About David Carroll

David Carroll is a longtime Chattanooga radio and TV broadcaster, and has anchored the evening news on WRCB-TV since 1987. He is the author of "Chattanooga Radio & Television" published by Arcadia.

6 thoughts on “Was Miss Marcia watching me?

  1. Cherie Childs

    Lol we have to be about the same age.They didn’t have kindergarten when i grew up either in Dalton,Ga.
    Miss Marsha was my kindergarten. I even learned to tie my shoes with her.
    Great blog toik me bacj to great memories.

    Reply
  2. Helen Bracken

    I didn’t move to Chattanooga until 1965 when I was in junior high, but I watched her show in the summertime because of the cartoons. LOL. However, my brother & I used to call each other on our birthdays and sing her birthday song to each other. After he died, my best friend & I do it now. And we’re in our sixties. She always seemed like a nice person. My niece learned the pledge to the flag because of her. Great memories. A Chattanooga institution and icon.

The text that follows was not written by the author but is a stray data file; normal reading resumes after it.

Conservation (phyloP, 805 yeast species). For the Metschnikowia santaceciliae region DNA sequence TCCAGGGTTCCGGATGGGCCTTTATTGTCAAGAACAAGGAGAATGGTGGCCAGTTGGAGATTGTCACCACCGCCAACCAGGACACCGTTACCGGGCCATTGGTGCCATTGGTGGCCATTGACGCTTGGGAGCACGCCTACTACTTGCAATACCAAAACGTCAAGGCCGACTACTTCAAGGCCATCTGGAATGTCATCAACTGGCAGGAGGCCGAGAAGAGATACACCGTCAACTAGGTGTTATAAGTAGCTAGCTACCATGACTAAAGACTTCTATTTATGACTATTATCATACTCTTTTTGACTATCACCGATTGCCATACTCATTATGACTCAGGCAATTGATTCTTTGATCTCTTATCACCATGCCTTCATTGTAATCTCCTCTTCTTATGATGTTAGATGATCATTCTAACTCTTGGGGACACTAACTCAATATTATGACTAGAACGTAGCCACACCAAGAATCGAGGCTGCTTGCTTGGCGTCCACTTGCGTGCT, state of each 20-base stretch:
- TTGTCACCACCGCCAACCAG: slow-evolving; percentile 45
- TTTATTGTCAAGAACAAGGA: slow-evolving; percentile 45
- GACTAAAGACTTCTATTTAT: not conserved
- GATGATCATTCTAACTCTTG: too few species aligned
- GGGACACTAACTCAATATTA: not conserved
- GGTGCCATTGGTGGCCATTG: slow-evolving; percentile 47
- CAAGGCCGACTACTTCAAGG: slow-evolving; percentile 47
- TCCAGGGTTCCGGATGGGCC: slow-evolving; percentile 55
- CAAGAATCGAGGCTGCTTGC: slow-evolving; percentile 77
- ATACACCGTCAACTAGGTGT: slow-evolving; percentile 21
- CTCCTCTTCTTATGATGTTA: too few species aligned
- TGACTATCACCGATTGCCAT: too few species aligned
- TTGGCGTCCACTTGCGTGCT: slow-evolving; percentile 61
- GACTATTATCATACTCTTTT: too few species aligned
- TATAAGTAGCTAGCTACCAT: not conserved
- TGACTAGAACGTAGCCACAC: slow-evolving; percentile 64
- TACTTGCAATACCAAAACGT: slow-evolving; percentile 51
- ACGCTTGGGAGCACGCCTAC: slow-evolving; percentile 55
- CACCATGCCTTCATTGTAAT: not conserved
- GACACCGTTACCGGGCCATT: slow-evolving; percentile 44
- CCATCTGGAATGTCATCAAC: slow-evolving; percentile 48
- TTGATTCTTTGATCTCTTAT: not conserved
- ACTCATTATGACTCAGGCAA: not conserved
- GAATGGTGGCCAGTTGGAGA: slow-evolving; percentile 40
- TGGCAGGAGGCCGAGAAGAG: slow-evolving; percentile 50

Reply
  3. Alicia Guinn

    Loved Miss Marcia. I am the little girl on the left in the group photo. That was the 1st week the show aired.
    Alicia Rochester Guinn

    Reply
  4. Polly Westbrook

    Miss Marci was a beautiful lady with class. Good news, she still is. One of the best things about growing-up in Chattanooga.

    I hope she knows just how much all of us “kids” love her!

    Reply
  5. Judy Parker McFall

    I watched Miss Marsha too, she was the highlight of my day! Now, I am a grandmother of four, and would love for her to know, that she was a very special lady, to many children!

    Reply
  6. Debra Cooper

    Oh yes, I remember Miss Marsha very well. I used to watch her all the time. I too did not have Kindergarten as I grew up in Dalton, but learned to tell time with Miss Marsha, and to read some before I entered first grade (with help from my family). Fond, Fond memories for sure.

    Reply